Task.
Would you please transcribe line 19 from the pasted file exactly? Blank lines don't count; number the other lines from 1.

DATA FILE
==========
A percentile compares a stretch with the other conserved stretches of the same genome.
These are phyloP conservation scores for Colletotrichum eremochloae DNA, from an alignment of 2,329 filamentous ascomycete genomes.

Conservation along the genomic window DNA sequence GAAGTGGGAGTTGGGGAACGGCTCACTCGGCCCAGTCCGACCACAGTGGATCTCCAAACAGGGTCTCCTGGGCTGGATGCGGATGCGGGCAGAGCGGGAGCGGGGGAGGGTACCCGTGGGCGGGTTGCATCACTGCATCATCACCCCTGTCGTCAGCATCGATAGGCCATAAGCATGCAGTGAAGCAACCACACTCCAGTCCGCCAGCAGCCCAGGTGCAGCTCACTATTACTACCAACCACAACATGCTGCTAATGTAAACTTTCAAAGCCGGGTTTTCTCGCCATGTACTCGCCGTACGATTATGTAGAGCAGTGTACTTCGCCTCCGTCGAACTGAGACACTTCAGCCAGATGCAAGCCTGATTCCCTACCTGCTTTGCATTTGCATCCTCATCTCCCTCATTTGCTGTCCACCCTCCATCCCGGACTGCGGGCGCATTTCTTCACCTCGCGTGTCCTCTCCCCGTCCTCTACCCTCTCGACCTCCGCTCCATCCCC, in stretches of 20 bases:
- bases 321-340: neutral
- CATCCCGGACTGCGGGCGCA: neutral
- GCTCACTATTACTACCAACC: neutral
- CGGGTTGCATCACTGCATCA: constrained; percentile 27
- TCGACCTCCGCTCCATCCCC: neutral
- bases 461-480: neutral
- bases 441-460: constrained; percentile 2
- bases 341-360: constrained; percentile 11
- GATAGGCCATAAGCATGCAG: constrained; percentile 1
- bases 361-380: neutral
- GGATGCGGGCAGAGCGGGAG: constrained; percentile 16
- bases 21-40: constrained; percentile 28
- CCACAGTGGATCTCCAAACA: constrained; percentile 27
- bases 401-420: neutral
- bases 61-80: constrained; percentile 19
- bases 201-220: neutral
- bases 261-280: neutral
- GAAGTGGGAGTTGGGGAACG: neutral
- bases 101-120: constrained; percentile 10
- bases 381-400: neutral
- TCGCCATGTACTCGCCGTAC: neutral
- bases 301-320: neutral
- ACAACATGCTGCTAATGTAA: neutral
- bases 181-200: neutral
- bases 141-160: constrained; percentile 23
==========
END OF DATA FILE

- bases 201-220: neutral